Inspired by those awesome Moroccan cutout lanterns, I made a set of three laser cut candle holders, perfect for small votive candles or tea lights. All the laser cutting for the project was done at TechShop SF.
Step 1: 3D Modeling
I modeled the candle holders in AutoCAD by drawing two boxes and subtracting the inner volume from the outer box. I exported this shape from AutoCAD as a single stl file. I've attached the dwg and stl files below, the candle holder measures 3"x3" and 4" tall.
I imported the stl file into 123D Make, a free app that lets you prepare your 3d files for laser cutting. I'm using a new preview version of 123D Make that is not available to the public yet, so I had a lot of control over the type of joints to use for my candle holders. The public version of 123D Make will be getting regular updates in the coming moths, so hopefully you will be able to use these features soon too!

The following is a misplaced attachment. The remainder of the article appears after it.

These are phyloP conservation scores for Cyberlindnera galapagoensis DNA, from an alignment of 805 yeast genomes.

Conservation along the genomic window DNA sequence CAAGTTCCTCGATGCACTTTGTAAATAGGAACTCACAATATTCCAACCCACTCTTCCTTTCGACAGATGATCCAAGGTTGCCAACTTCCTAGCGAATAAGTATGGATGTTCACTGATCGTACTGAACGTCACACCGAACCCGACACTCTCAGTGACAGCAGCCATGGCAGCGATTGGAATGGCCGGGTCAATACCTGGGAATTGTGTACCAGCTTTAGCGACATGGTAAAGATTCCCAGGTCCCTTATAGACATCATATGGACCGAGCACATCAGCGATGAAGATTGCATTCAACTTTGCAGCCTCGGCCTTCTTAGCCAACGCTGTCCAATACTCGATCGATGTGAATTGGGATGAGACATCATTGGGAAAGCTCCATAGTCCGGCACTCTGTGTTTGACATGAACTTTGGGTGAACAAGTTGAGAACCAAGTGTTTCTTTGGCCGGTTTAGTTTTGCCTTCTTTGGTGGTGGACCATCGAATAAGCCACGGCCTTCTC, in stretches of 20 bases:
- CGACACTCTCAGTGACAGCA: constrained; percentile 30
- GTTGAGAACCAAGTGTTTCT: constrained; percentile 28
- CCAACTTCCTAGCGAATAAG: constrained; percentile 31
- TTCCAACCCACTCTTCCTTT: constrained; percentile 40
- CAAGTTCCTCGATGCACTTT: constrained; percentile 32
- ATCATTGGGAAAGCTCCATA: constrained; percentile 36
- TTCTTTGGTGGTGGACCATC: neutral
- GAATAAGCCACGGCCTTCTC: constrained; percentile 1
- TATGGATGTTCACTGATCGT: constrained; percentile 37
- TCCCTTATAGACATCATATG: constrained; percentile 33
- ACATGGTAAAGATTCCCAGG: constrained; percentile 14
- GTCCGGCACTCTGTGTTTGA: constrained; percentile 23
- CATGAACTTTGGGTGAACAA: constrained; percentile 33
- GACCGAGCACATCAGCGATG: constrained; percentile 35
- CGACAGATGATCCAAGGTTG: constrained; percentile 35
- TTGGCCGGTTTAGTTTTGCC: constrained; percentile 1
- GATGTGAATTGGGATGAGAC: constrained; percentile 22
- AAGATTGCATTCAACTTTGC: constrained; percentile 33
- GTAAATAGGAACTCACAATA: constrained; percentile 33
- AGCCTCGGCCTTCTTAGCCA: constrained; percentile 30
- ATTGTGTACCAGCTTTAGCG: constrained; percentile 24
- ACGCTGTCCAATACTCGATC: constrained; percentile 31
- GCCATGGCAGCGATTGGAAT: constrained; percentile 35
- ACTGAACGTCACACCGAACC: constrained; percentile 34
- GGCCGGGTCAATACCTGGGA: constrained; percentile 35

In 123D Make, I set the joint type to finger joint with 11 fingers for each joint. I specified the dimensions of my material and 123D Make created 2D vector files with the correct finger size and fit them onto sheets for laser cutting.
Step 2: Adding Cut-Out Patterns
I imported the eps files from 123D Make into Corel Draw and drew in some patterns on the four walls of the candle holders. I made the cut-outs fairly detailed, I'm hoping they will cast some interesting shadows. The image above shows the final file I sent to the laser cutter (I've also attached this below).
Step 3: Laser Cutting
I cut out my parts out of 1/4" (0.24" to be specific) plywood on an Epilog120 laser cutter at TechShop SF. If you do not have access to a laser cutter, consider using an online fabrication service like Ponoko.
Step 4: Assembly
I glued the pieces of the three candle holders together with wood glue. I bought three small votive candles from a local Walgreens, lit them and carefully placed them in the holders... and that's it! Please, remember that wood (especially laser cut wood) is flammable. If you decide to make something like this, never leave the flame unattended.